The body of Tom Fox, one of the four peace activists kidnapped in Iraq last November, was discovered Thursday. The 54-year-old father of two, a member of the Chicago-based Christian Peacemaker Teams, had been tortured with electric cables before being shot in the head.

Fox, a Quaker, was a dedicated activist who spent the last two years of his life in Iraq, working with Iraqi human rights groups to foster peace and seeking a richer understanding of Islamic culture. As a peacemaker he found his inspiration in Jesus and Gandhi, who taught him to stand firmly, nonviolently, against evil. Writing to his fellow activists in October, Fox asked them to remember the Mahatma’s words: “A person who has known God will be incapable of harboring anger or fear within him, no matter how overpowering the cause for that anger or fear may be.”

The day before his abduction, Fox shared another short reflection titled “Why are we here?” Here is an excerpt:

I have read that the word in the Greek Bible that is translated as “love” is the word “agape.” Again, I have read that this word is best expressed as a profound respect for all human beings simply for the fact that they are all God’s children. I would state that idea in a somewhat different way, as “never thinking or doing anything that would dehumanize one of my fellow human beings.”

As I survey the landscape here in Iraq, dehumanization seems to be the operative means of relating to each other. U.S. forces in their quest to hunt down and kill “terrorists” are, as a result of this dehumanizing word, not only killing “terrorists,” but also killing innocent Iraqis: men, women and children in the various towns and villages.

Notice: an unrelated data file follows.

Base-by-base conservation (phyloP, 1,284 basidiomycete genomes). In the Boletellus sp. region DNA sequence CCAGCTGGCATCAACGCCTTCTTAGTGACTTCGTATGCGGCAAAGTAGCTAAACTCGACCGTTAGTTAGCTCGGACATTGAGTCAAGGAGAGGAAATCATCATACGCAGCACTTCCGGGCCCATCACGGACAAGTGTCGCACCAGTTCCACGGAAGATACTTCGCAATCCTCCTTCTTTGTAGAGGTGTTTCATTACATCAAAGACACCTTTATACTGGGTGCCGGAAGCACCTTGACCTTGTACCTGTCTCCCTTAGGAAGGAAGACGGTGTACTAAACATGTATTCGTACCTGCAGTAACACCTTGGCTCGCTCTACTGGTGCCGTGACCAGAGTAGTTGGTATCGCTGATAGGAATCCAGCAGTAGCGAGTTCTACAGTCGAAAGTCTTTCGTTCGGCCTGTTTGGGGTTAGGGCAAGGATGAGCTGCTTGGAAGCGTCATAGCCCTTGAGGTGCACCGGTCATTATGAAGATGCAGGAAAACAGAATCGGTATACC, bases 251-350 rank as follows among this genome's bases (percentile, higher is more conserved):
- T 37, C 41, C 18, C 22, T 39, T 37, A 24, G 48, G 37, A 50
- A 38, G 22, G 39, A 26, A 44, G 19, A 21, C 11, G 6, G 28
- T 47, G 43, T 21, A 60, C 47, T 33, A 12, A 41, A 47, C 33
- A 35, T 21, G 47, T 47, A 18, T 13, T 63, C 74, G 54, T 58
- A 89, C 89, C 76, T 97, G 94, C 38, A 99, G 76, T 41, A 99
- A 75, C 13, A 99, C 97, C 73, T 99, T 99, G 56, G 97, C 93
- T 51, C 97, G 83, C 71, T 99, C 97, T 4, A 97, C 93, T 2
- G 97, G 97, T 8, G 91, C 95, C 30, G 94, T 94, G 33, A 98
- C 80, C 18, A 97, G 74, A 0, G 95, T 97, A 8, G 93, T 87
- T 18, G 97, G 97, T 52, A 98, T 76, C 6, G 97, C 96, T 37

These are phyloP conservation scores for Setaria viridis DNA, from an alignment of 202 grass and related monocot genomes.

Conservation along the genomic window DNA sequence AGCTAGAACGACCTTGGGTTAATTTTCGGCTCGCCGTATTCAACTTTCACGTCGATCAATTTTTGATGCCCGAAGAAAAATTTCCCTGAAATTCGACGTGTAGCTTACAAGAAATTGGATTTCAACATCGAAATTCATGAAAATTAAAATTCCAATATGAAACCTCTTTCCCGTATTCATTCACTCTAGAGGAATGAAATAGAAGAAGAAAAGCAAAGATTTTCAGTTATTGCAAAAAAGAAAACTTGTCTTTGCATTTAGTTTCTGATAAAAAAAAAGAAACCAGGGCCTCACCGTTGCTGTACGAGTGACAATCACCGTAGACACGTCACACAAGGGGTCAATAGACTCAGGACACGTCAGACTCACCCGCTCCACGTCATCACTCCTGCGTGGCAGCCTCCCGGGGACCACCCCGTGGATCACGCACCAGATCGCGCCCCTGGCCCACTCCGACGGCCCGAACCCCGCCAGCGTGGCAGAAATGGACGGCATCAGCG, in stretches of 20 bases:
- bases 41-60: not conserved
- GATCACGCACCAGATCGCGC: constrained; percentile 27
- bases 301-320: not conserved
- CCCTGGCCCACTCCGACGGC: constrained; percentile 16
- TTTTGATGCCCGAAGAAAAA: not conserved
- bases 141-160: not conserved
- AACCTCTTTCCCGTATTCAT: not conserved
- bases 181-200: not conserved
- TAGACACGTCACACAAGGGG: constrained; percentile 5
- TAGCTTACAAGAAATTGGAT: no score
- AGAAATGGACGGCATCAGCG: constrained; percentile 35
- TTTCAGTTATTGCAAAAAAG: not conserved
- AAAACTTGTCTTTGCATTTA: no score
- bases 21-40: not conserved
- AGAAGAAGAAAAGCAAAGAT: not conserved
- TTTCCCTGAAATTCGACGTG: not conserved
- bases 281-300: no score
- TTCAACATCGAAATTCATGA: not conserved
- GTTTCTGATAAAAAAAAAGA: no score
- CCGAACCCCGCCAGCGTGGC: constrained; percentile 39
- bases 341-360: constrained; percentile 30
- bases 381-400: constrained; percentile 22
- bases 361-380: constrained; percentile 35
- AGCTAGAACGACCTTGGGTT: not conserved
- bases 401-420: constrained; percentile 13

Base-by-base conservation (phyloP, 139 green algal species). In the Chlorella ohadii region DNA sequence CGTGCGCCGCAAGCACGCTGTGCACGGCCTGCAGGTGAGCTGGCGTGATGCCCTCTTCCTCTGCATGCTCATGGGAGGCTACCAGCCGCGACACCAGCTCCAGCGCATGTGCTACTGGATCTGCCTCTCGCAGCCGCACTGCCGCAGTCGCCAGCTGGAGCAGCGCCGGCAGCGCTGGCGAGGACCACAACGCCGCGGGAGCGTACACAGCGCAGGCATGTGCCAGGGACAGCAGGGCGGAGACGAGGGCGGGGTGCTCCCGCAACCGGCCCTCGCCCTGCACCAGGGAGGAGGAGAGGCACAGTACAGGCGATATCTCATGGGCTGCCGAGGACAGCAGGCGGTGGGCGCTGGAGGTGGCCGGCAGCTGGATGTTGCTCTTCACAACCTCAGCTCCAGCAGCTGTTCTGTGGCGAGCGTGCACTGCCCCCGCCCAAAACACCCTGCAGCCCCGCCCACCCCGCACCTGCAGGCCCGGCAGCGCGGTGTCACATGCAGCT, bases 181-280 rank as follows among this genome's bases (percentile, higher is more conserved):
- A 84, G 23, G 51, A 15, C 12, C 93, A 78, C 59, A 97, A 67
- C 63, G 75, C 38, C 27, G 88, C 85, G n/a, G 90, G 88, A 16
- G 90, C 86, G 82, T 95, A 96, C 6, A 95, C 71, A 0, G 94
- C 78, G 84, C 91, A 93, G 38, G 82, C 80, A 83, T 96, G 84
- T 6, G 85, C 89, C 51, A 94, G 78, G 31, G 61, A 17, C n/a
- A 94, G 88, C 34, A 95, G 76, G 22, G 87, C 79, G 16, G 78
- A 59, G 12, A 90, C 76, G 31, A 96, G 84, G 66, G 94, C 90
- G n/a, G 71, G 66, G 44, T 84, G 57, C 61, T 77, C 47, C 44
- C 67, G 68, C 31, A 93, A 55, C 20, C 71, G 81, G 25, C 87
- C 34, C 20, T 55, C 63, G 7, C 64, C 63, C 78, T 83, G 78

It seems as if the first step down the road to violence is taken when I dehumanize a person. That violence might stay within my thoughts or find its way into the outer world and become expressed verbally, psychologically, structurally or physically. As soon as I rob a fellow human being of his or her humanity by sticking a dehumanizing label on them, I begin the process that can have, as an end result, torture, injury and death.

“Why are we here?” We are here to root out all aspects of dehumanization that exist within us. We are here to stand with those being dehumanized by oppressors and stand firm against that dehumanization. We are here to stop people, including ourselves, from dehumanizing any of God’s children, no matter how much they dehumanize their own souls.

His hopeful words then sting us now with a painful irony. This is all the more true of the “statement of conviction” that Fox and his fellow sojourners signed last March, in which they acknowledged the dangers of their work in Iraq — and yet insisted its importance outweighed the risks. “We hope that in loving both friends and enemies and by intervening non-violently to aid those who are systematically oppressed, we can contribute in some small way to transforming this volatile situation,” the statement read.

Even if the love they showed to their enemies was not enough, there could be no hatred in their hearts, the statement went on to say. In the event of hostage-taking, “We will try to understand the motives for these actions, and to articulate them, while maintaining a firm stance that such actions are wrong…. [We] reject violence to punish anyone who harms us…. We forgive those who consider us their enemies.”

We will never know for certain what thoughts went through Tom Fox’s head in the moments before his death. But if the words and deeds he offered over the course of his life are any indication, he faced his murderers without fear, or anger.

Acknowledging the humanity that they had forsaken.

Forgiving them, for they knew not what they did.

Victor Tan Chen

Victor Tan Chen is In The Fray‘s editor in chief and the author of Cut Loose: Jobless and Hopeless in an Unfair Economy. Site: victortanchen.com | Facebook | Twitter: @victortanchen

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